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Hopes for Angola peace increase


JOHANNESBURG, South Africa -- The death of rebel leader Jonas Savimbi could give Angola its greatest hope for peace in a decade, former South African foreign minister Pik Botha has said.

Botha said Savimbis death, if confirmed, was regrettable, but it could give Angolans their first serious chance for peace since Savimbi rejected a role in a power-sharing government in 1992.

"I greatly respected him as a leader, a strategist of high calibre," Botha told Reuters.

It is a great pity that he did not use the opportunity in 1992 to start governing Angola jointly with President (Jose Eduardo) dos Santos.

"That would have avoided a large number of losses of peoples' lives and the destruction of Angola to the detriment of all of us in Africa."

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News of Savimbi's death was greeted with celebrations in the poorer outlying slums of Luanda.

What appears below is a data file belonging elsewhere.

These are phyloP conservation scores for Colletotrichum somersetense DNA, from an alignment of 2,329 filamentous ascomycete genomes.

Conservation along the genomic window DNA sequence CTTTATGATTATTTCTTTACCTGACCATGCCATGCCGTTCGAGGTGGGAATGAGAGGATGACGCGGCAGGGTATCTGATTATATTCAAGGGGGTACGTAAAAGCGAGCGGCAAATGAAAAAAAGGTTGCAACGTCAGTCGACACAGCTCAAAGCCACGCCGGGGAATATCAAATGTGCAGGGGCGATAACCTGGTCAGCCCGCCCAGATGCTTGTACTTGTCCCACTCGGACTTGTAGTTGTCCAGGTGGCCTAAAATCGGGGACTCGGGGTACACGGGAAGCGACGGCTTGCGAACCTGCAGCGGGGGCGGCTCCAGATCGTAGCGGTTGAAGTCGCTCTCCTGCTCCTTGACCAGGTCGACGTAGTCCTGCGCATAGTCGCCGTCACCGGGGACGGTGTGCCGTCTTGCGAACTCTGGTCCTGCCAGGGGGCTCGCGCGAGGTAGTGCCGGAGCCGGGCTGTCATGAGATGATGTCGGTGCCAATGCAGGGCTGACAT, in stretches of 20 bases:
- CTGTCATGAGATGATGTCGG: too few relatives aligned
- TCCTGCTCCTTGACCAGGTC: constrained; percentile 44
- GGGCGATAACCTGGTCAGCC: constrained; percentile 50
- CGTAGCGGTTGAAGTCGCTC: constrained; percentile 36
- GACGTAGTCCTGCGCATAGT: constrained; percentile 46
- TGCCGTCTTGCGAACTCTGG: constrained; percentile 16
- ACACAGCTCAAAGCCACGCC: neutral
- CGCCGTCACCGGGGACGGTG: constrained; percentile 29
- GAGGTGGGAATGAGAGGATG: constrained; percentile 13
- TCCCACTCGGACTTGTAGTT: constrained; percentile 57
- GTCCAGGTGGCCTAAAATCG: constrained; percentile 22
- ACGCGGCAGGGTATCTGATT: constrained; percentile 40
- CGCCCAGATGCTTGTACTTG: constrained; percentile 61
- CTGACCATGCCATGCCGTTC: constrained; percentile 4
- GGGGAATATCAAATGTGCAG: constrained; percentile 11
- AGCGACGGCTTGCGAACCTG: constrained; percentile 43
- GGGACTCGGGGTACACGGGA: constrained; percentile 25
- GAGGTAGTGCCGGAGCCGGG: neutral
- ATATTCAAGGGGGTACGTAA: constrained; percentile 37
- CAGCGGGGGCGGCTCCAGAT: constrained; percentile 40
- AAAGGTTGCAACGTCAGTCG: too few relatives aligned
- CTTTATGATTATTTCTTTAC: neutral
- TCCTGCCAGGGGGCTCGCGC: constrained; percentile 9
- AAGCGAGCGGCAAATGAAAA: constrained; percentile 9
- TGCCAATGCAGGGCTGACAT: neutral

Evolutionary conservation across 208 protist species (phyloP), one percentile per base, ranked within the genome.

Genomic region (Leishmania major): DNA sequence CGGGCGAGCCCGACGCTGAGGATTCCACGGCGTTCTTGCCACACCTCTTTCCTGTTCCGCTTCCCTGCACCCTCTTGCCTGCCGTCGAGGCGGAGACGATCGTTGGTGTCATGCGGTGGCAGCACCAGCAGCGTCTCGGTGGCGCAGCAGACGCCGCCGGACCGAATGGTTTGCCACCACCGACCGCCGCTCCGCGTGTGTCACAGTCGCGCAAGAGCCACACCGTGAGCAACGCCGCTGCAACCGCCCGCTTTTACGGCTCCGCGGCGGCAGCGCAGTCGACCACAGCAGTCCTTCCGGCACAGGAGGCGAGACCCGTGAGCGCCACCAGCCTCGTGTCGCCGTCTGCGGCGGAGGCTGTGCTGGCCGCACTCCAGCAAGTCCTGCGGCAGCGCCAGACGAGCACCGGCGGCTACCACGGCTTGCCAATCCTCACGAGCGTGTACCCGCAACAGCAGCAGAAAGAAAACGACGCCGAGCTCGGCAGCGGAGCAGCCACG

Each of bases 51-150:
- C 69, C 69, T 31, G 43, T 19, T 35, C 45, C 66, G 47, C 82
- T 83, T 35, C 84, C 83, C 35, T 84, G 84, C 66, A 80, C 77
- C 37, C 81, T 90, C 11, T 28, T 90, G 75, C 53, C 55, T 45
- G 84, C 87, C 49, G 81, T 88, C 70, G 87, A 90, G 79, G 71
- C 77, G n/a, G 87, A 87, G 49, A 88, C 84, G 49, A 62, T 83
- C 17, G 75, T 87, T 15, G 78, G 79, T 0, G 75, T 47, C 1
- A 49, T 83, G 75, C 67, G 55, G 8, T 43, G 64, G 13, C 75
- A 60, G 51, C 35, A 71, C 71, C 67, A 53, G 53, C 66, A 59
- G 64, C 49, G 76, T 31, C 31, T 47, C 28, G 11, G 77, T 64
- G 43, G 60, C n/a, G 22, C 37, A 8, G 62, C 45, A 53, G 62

"He just wanted war, war, war," one man said. "I think peace will come now because Savimbi was one of the principal figures of the rebellion."

United Nations representative in Angola, Mussagi Jeichande, said he regretted Savimbi's killing but added, "We have to see this, probably, as the beginning of the end of Angola's war."

Former Portuguese Foreign Minister Jose Manuel Durao Barroso, who leads the centre-right Social Democratic Party and oversaw a 1991 peace deal between the Angolan government and UNITA, told Portugals TSF radio Savimbi's reported death "opens a very important page" for transforming Angola.

Portuguese Prime Minister Antonio Guterres said the international community must do more to further peace in Angola a former Portugese colony.

"The important thing is that the international community is more active to make sure that the peace process goes on to reach true democracy based on the participation of all political forces," Guterres told Reuters.

Asked if Savimbi's death could help revive the 1994 Lusaka peace deal, which collapsed in 1998, he added: "The events that took place will be considered by us all to be an opportunity to be even more active in supporting peace and democracy in Angola."

Portuguese ambassador to Angola, Fernando Neves, said Savimbi "chose his destiny."

"The international community gave him ample opportunity to choose a negotiated solution," Neves told reporters.



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